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Disk-O-Tek Holiday
(1966)
 

Directors: Vince Scarza & Douglas Hickox


Shed a tear now for our poor parents, who never had a childhood full of the joy of MTV and toe-tapping musical artists such as Britney Spears and The Backstreet Boys. Okay, there are plenty of good modern day musicians out there - this was just a reminder to those who may laugh and sneer at the musical taste our poor old parents several decades ago, and wonder what they were thinking when they bopped to music that sounds quaint now. You better start planning how years from now you'll have to answer to your children as to why you liked Vanilla Ice and Milli Vanilli.

Of course, anyone with taste will find a lot of good music from any decade, and there certainly were some songs in the mid 60s that are entertaining to listen to today. Yes, some in a campy sense, but a lot of genuinely good songs as well. A good song never goes out of style. And though our parents were deprived of MTV, they were at least around during the very interesting part of musical history when the concept of a music video was starting to evolve. Disk-O-Tek Holiday has the flimsiest of plots used in order to have the excuse to not just play over 20 songs of the period, but to show the bands performing the songs in segments that could be considered early music videos. Because of that, it's a very important historical document, and it's kind of puzzling as to why this movie is today fairly obscure. Perhaps it's because people today will not have heard of most of the songs and the groups, possibly because a number of the songs aren't "great". But it's a real time capsule that captures just what the music scene was like in 1966, which by itself makes it worth seeing. And there are some numbers that are really entertaining either for the great songs, or because of some campiness.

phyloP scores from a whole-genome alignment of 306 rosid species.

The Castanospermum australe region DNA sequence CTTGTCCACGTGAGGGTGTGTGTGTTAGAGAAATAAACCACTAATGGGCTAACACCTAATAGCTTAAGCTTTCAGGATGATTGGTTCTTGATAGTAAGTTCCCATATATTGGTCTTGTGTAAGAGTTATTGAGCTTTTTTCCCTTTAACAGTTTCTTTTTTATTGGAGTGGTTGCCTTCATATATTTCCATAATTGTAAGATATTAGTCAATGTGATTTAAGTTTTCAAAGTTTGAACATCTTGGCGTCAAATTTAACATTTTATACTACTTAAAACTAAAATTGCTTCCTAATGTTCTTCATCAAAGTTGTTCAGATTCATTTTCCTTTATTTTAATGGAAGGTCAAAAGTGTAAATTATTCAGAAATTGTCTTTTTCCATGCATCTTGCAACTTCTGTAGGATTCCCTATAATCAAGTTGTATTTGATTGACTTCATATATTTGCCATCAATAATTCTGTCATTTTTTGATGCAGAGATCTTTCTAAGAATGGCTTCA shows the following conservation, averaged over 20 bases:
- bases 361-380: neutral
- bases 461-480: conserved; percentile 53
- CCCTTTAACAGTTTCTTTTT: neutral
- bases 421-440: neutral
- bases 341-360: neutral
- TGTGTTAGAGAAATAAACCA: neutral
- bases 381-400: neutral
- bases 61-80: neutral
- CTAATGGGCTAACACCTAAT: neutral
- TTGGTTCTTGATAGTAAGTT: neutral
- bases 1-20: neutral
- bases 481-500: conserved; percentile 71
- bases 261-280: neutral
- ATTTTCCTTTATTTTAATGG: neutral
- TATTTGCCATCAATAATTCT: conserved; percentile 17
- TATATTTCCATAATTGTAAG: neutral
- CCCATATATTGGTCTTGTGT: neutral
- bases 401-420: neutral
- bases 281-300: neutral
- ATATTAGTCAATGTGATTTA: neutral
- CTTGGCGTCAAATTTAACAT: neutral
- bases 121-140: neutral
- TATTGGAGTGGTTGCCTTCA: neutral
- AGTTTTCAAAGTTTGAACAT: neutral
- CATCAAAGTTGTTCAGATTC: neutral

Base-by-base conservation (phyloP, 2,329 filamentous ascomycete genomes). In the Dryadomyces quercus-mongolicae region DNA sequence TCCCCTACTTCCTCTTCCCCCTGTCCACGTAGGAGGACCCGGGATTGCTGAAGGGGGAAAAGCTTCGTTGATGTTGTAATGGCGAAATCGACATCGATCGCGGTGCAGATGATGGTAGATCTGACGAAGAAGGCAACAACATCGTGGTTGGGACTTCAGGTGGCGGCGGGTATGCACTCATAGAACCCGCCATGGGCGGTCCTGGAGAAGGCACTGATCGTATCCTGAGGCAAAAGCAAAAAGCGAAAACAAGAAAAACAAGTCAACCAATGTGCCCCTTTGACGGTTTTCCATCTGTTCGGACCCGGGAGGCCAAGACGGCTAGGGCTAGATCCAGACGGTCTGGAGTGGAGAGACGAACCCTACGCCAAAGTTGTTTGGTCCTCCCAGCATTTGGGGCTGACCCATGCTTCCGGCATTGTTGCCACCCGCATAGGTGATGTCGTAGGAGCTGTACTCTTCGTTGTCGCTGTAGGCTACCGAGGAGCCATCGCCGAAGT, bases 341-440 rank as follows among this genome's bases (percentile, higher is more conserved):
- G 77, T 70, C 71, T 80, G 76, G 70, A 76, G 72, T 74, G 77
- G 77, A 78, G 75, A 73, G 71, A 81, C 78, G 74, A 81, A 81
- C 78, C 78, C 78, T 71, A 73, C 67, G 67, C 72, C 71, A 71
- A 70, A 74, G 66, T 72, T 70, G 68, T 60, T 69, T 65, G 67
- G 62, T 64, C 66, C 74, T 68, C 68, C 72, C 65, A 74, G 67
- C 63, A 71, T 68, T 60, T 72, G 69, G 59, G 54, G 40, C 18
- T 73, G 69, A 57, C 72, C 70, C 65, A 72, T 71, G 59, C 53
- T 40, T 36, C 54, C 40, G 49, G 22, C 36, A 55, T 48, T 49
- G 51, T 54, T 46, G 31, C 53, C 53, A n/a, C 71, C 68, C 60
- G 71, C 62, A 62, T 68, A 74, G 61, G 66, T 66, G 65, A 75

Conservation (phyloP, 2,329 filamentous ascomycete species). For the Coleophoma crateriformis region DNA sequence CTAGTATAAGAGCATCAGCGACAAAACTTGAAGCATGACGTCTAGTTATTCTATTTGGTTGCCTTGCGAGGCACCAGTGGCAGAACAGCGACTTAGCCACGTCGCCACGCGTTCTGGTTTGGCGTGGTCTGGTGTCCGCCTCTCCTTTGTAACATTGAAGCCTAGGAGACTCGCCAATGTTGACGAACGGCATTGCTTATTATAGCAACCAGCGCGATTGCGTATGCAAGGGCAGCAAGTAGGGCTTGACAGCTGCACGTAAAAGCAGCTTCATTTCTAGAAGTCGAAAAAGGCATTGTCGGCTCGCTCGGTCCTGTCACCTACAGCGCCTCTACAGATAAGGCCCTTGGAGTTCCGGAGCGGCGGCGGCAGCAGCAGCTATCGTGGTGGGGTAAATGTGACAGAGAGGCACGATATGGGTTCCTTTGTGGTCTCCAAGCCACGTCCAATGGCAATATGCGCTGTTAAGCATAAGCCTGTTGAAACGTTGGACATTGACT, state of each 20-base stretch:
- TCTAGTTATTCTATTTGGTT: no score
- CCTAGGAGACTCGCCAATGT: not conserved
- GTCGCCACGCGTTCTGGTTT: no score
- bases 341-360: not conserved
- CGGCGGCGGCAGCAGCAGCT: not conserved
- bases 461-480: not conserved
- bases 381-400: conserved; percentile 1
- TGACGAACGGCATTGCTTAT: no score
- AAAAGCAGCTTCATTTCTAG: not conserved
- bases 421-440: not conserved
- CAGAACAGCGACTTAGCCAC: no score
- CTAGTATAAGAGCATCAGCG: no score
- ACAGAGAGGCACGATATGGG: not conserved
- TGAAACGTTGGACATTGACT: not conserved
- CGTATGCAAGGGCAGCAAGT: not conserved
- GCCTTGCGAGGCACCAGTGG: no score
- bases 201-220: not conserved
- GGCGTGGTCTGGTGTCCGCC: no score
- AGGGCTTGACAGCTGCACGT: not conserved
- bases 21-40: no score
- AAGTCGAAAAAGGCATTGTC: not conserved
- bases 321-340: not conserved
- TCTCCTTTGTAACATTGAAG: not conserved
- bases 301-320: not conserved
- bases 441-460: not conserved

The first song in the movie is performed by the group A Band Of Angels. You can see how deeply Beatlemania had affected musical groups with this number, because all the band members are dressed in grey suits that look the same as the Fab Four wore early on in their career. Perhaps to prevent accusations they were trying to imitate the Beatles, the band members also wear Buster Keaton-like pork pie hats. Maybe they were trying to make us laugh, for the number has some unintended laughs, such as a woman working under the hood of a car who has her ass practically sticking into the camera, and that she and the rest of the women in the number come across as being quite stuck up around these Brit boys. The song the group sings is Hot Seat. Or is it? Certainly sounds like it, until the DJ seen after the number says they were singing Hide And Seek. Those dumb Brits - don't they know how to speak their own language?!?

Next we hear Carolyn, Roy, and Judy singing Teenage Valentino. The two girls in the group, dressed in tarter Sherlock Holmes getups sing to the very bemused Roy some extremely goofy lyrics, which include "Big man, loverboy, teenage Valentino / You don't know how funny you have been / With your six button suit / and your patent leather booties / and your sideburns right down to here." The highlight of the number is when Roy gets down, and starts doing a screamingly funny seizure that I think was supposed to be a dance. (Sharp eyed viewers will notice the cigarette disappear from his mouth during the dance.) What makes it even more funny is that Roy face clearly shows that he's convinced he's so cool doing this dance. I would pay good money to see the expression on Roy's face watching this footage today.

The third number, The Fox, is performed by The Bachelors, and it's a nice tribute to the skiffle songs that were a big hit in England a decade earlier. Despite the subject of the song, and the opening shot being that of a stuffed fox's head, the band sings the song while....shooting pool. Yes, pool. Must be some English slang that my parents never taught me.

A little later in the movie, we are treated to Peter & Gordon, a British duo who had several hits in the States with songs written by Paul McCartney and John Lennon (such as Woman and Nobody I Know). They sing in this segment Leave Me Alone, and later, Soft As The Dawn. Though I don't believe these two songs were written by McCartney and Lennon, they do sound very Beatlesque, and they are quite pleasant to listen to. The biggest impression both numbers make is that Peter (or is it Gordon) is one of the ugliest rock stars to be found anywhere, with his red hair, thick glasses, and buck teeth. Still, his success could be a source of comfort to those teased on the playground.

The Chiffons then sing Nobody Knows What's Going On In My Mind But Me. If you haven't heard the song, here are the lyrics: "Nobody knows what's going on in my mind but me" x 20, more or less.